I couldn't put it down. This story moved me and educated me on a very dark chapter in Canadian history. It's a must read.

wendybird May 17, 2019

A well written, wonderful novel, incorporating some neglected & sad history from Quebec. The final chapters could have been a bit more tightly edited, but a small quibble. Look for appearances of the author, come September 2019, as the book is Waterloo Region's One Book One Community choice this year ("OBOC").

g
Goodbooks04
May 15, 2019

I couldn't put it down. It's so well written. So sad to think of what some people, children, had to endure. Even sadder, the pain, the Catholic Church, put on the innocent, without a voice. So shameful.

m
mpye
Apr 09, 2019

A truly marvellous and beautifully written book. I read it in three days and had tears in my eyes at more than one point. What a gifted Canadian writer we have in Joanna Goodman. I discovered her by accident and now want to read everything she writes.

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giraffekeeper
Apr 07, 2019

Slightly boring, but I read it all. The ending actually had me moist eyed, but overall boring.

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t3485tank
Oct 31, 2019

t3485tank thinks this title is suitable for 16 years and over

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SPL_Sonya Sep 10, 2018

The Home for Unwanted Girls by Joanna Goodman is both a heart-wrenching and heart warming novel of  historical fiction set in Montreal and the Eastern Townships of Quebec spanning almost 30 years beginning in 1948.  It is the story of Maggie, the daughter of an educated Anglo-Canadian father and a French Canadian mother from a poor family.  Their marriage is precarious and a reflection of the relationships among the French and English residents in their small town southeast of Montreal who simply tolerate each other.  At the age of 15 Maggie falls in love with Gabriel, a handsome 16 year old French Canadian farm boy with blond hair and grey eyes.  Maggie's father disapproves of their relationship as he has a better future in mind for her. He sends her away to live with her aunt and uncle.  When Maggie gives birth to a daughter the baby is sent to an orphanage.  Maggie names her daughter Elodie which is a type of hardy lily.  Elodie will need the resilience that her name bestows to survive the neglect and abuse of the church run orphanages turned mental institutions, a plan by the provincial government under Premier Maurice Duplessis to receive more federal funding. Ten years after Elodie is born, Maggie and Gabriel reconnect and start a new life together, one which includes the search for their daughter.  The end of the novel is one of hope and forgiveness but also of determination to reveal the injustices suffered by thousands of children at the hands of the Catholic Church and the Government of Quebec at the time.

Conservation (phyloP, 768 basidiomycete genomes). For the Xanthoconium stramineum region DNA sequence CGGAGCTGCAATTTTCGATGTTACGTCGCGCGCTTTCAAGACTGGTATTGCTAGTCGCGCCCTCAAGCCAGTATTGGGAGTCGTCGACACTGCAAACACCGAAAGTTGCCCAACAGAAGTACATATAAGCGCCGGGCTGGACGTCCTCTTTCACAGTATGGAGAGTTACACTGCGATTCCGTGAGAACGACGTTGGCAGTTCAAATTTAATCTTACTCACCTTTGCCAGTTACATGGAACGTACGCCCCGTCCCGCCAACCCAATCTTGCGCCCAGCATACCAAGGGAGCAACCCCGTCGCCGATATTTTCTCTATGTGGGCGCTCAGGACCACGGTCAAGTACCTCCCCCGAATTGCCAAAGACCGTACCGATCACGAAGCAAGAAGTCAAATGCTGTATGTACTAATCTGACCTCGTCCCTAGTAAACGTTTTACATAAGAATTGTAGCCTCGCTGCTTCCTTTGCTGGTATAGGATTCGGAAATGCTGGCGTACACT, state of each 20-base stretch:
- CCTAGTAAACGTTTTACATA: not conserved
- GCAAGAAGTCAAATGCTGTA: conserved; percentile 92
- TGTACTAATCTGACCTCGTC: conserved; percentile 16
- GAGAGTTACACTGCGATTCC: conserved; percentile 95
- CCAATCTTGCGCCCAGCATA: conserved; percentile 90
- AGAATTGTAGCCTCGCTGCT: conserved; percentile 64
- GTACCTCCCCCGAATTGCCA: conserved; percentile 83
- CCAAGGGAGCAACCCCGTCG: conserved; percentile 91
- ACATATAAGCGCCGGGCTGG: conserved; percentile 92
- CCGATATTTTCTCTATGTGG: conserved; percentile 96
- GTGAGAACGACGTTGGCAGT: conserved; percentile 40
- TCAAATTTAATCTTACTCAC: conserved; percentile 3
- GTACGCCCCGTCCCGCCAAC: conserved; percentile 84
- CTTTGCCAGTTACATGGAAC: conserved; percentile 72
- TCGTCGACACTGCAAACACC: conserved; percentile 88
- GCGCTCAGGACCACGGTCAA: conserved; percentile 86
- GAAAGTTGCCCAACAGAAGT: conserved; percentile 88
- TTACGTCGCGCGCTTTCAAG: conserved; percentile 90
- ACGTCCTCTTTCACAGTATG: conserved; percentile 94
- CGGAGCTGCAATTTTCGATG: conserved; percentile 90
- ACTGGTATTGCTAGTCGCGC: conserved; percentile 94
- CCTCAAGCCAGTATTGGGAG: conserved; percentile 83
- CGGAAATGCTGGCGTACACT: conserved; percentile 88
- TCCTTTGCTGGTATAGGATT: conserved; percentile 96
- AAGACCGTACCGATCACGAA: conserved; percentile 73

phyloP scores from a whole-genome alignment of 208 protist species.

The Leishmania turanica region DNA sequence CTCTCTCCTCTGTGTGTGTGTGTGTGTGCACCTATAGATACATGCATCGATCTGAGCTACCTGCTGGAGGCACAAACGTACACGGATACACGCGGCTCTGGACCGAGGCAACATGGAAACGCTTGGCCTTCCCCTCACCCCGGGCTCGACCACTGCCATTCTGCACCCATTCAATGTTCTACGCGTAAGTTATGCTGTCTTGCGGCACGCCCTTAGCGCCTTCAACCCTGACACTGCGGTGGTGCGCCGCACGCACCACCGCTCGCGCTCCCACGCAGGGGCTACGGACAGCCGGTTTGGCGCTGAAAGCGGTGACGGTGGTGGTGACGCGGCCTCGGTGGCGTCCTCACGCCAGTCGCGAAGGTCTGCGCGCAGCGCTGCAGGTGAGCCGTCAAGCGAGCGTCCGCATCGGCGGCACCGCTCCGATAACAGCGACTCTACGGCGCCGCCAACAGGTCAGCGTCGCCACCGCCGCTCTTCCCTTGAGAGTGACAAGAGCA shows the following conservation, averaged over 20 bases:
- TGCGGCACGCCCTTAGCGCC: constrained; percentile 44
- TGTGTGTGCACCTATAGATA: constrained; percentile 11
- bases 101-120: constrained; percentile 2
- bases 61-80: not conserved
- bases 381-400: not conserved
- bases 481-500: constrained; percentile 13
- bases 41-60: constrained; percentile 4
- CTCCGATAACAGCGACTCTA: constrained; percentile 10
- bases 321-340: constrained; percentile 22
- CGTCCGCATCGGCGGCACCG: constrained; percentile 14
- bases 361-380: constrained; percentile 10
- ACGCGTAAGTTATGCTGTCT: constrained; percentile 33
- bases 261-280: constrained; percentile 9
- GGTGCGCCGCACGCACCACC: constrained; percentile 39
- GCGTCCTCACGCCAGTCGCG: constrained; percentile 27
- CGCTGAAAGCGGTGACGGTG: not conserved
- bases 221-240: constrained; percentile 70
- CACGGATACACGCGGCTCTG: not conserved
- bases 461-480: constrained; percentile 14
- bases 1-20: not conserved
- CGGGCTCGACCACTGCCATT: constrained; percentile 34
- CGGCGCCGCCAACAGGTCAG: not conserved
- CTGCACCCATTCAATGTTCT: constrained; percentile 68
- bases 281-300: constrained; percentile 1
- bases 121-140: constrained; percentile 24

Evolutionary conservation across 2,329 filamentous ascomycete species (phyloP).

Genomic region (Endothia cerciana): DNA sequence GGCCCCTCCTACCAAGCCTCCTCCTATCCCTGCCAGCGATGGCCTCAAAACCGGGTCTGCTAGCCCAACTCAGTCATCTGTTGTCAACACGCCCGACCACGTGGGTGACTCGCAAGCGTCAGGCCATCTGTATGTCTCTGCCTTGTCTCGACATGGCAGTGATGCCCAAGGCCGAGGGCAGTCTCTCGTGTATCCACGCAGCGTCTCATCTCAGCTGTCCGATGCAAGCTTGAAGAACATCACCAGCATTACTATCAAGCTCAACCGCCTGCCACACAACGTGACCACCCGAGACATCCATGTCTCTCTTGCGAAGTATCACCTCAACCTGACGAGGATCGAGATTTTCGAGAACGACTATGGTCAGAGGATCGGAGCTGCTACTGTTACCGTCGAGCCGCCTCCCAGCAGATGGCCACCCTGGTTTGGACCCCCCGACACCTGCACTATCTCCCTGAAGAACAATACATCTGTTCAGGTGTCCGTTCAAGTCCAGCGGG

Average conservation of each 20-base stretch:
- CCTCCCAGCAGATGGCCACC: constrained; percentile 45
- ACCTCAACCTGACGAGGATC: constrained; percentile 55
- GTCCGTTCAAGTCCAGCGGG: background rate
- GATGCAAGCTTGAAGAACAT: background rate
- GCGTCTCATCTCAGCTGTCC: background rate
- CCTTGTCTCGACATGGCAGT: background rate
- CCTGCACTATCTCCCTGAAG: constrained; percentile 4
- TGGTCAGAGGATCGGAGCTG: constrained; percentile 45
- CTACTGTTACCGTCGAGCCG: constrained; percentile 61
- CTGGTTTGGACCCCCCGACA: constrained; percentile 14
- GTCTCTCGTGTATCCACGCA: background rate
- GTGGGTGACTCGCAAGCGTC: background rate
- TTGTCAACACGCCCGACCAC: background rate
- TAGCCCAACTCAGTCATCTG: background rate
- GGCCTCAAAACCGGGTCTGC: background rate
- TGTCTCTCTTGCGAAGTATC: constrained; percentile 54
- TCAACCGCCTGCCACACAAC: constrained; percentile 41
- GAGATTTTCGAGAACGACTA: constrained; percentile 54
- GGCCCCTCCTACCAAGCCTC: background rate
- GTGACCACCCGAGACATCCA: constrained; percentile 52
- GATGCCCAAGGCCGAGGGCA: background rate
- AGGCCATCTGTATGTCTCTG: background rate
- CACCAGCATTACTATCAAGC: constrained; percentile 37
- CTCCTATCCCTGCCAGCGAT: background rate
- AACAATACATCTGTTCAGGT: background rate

Goodman writes a beautifully descriptive, moving novel with well developed characters.  The novel flows chronologically in third person narrative with chapters alternating between Maggie and Elodie.   Readers of historical fiction and family sagas should find this novel especially appealing.